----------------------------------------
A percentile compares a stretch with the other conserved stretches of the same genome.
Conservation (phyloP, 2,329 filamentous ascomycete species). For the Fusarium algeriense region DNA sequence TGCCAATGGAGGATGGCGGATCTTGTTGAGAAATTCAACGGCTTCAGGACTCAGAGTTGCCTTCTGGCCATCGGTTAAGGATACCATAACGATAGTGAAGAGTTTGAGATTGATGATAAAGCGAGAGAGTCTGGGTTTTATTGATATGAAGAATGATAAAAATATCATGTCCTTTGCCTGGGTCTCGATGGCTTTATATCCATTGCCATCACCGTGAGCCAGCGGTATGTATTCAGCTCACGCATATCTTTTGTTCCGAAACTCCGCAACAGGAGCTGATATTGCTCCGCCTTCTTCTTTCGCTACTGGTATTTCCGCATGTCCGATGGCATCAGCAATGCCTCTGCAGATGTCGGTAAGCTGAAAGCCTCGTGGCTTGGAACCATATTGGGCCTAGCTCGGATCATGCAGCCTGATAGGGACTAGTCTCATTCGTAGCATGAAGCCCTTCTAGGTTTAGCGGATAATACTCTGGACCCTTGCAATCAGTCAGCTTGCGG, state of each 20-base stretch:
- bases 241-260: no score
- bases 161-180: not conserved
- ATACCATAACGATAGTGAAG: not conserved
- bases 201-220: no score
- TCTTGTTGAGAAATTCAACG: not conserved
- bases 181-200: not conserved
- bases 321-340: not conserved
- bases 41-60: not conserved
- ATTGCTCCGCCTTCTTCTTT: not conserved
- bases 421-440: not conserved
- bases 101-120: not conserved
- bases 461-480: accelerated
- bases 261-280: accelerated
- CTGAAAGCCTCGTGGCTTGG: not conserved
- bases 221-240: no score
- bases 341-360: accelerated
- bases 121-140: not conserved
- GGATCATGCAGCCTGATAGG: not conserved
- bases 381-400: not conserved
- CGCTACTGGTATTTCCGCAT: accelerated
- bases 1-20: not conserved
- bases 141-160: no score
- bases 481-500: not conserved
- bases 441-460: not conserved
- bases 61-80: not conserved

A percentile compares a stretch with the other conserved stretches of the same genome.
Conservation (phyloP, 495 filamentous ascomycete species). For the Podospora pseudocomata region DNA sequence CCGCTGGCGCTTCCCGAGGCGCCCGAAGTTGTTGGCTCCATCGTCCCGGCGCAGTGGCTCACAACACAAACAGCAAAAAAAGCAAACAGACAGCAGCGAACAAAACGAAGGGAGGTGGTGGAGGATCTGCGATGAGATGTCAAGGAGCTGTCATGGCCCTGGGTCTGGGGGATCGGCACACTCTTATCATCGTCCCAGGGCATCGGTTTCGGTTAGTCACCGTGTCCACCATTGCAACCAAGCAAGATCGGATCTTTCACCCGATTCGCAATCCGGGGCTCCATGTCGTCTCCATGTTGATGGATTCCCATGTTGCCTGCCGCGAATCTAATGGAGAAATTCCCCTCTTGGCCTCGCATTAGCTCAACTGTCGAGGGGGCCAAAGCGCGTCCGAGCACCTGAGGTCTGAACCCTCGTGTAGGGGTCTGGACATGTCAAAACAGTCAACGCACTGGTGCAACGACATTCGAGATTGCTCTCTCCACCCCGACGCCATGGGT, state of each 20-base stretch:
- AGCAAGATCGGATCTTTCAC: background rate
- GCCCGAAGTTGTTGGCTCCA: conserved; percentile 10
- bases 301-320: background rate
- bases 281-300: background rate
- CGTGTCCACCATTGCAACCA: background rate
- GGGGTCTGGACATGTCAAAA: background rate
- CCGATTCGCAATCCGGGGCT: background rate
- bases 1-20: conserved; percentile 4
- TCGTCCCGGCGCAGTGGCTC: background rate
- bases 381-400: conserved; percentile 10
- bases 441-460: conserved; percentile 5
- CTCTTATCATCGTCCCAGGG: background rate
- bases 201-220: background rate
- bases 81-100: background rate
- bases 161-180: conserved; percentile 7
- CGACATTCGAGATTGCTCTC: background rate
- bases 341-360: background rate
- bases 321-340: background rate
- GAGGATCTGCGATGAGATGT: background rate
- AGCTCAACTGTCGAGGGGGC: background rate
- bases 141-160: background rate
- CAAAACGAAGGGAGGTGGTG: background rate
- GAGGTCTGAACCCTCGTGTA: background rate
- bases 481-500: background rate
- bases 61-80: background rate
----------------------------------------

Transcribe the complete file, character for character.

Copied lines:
A percentile compares a stretch with the other conserved stretches of the same genome.
Conservation (phyloP, 2,329 filamentous ascomycete species). For the Fusarium algeriense region DNA sequence TGCCAATGGAGGATGGCGGATCTTGTTGAGAAATTCAACGGCTTCAGGACTCAGAGTTGCCTTCTGGCCATCGGTTAAGGATACCATAACGATAGTGAAGAGTTTGAGATTGATGATAAAGCGAGAGAGTCTGGGTTTTATTGATATGAAGAATGATAAAAATATCATGTCCTTTGCCTGGGTCTCGATGGCTTTATATCCATTGCCATCACCGTGAGCCAGCGGTATGTATTCAGCTCACGCATATCTTTTGTTCCGAAACTCCGCAACAGGAGCTGATATTGCTCCGCCTTCTTCTTTCGCTACTGGTATTTCCGCATGTCCGATGGCATCAGCAATGCCTCTGCAGATGTCGGTAAGCTGAAAGCCTCGTGGCTTGGAACCATATTGGGCCTAGCTCGGATCATGCAGCCTGATAGGGACTAGTCTCATTCGTAGCATGAAGCCCTTCTAGGTTTAGCGGATAATACTCTGGACCCTTGCAATCAGTCAGCTTGCGG, state of each 20-base stretch:
- bases 241-260: no score
- bases 161-180: not conserved
- ATACCATAACGATAGTGAAG: not conserved
- bases 201-220: no score
- TCTTGTTGAGAAATTCAACG: not conserved
- bases 181-200: not conserved
- bases 321-340: not conserved
- bases 41-60: not conserved
- ATTGCTCCGCCTTCTTCTTT: not conserved
- bases 421-440: not conserved
- bases 101-120: not conserved
- bases 461-480: accelerated
- bases 261-280: accelerated
- CTGAAAGCCTCGTGGCTTGG: not conserved
- bases 221-240: no score
- bases 341-360: accelerated
- bases 121-140: not conserved
- GGATCATGCAGCCTGATAGG: not conserved
- bases 381-400: not conserved
- CGCTACTGGTATTTCCGCAT: accelerated
- bases 1-20: not conserved
- bases 141-160: no score
- bases 481-500: not conserved
- bases 441-460: not conserved
- bases 61-80: not conserved

A percentile compares a stretch with the other conserved stretches of the same genome.
Conservation (phyloP, 495 filamentous ascomycete species). For the Podospora pseudocomata region DNA sequence CCGCTGGCGCTTCCCGAGGCGCCCGAAGTTGTTGGCTCCATCGTCCCGGCGCAGTGGCTCACAACACAAACAGCAAAAAAAGCAAACAGACAGCAGCGAACAAAACGAAGGGAGGTGGTGGAGGATCTGCGATGAGATGTCAAGGAGCTGTCATGGCCCTGGGTCTGGGGGATCGGCACACTCTTATCATCGTCCCAGGGCATCGGTTTCGGTTAGTCACCGTGTCCACCATTGCAACCAAGCAAGATCGGATCTTTCACCCGATTCGCAATCCGGGGCTCCATGTCGTCTCCATGTTGATGGATTCCCATGTTGCCTGCCGCGAATCTAATGGAGAAATTCCCCTCTTGGCCTCGCATTAGCTCAACTGTCGAGGGGGCCAAAGCGCGTCCGAGCACCTGAGGTCTGAACCCTCGTGTAGGGGTCTGGACATGTCAAAACAGTCAACGCACTGGTGCAACGACATTCGAGATTGCTCTCTCCACCCCGACGCCATGGGT, state of each 20-base stretch:
- AGCAAGATCGGATCTTTCAC: background rate
- GCCCGAAGTTGTTGGCTCCA: conserved; percentile 10
- bases 301-320: background rate
- bases 281-300: background rate
- CGTGTCCACCATTGCAACCA: background rate
- GGGGTCTGGACATGTCAAAA: background rate
- CCGATTCGCAATCCGGGGCT: background rate
- bases 1-20: conserved; percentile 4
- TCGTCCCGGCGCAGTGGCTC: background rate
- bases 381-400: conserved; percentile 10
- bases 441-460: conserved; percentile 5
- CTCTTATCATCGTCCCAGGG: background rate
- bases 201-220: background rate
- bases 81-100: background rate
- bases 161-180: conserved; percentile 7
- CGACATTCGAGATTGCTCTC: background rate
- bases 341-360: background rate
- bases 321-340: background rate
- GAGGATCTGCGATGAGATGT: background rate
- AGCTCAACTGTCGAGGGGGC: background rate
- bases 141-160: background rate
- CAAAACGAAGGGAGGTGGTG: background rate
- GAGGTCTGAACCCTCGTGTA: background rate
- bases 481-500: background rate
- bases 61-80: background rate